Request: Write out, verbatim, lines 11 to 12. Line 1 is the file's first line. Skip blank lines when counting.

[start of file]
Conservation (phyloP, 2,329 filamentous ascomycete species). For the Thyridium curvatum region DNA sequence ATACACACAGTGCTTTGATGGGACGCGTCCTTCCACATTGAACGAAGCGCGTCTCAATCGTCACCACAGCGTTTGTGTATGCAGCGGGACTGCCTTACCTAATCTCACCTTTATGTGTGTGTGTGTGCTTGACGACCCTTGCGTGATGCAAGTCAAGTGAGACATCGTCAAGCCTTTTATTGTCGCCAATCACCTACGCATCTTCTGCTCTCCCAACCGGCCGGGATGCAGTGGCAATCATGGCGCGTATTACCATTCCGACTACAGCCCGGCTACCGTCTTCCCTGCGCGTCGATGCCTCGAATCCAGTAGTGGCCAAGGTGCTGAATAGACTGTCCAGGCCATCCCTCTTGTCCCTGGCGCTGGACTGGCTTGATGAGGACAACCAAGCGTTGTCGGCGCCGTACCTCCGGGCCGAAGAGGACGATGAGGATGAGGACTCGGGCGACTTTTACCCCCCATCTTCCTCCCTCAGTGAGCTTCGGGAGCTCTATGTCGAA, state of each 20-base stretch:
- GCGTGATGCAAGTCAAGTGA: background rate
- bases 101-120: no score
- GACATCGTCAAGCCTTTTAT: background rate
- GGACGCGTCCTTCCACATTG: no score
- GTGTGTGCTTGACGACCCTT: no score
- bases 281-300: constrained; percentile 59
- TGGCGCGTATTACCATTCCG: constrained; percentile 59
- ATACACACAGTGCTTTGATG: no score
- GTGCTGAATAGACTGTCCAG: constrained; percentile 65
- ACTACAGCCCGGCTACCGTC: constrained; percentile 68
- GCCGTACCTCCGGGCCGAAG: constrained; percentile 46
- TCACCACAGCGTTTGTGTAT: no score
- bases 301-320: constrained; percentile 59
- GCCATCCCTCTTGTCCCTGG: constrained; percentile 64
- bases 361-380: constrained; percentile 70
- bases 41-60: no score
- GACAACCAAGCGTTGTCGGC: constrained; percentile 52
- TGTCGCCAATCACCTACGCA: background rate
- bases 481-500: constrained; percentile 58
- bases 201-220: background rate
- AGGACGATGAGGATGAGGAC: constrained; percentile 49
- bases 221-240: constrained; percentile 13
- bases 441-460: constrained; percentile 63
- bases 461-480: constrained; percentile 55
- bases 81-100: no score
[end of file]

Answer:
- ACTACAGCCCGGCTACCGTC: constrained; percentile 68
- GCCGTACCTCCGGGCCGAAG: constrained; percentile 46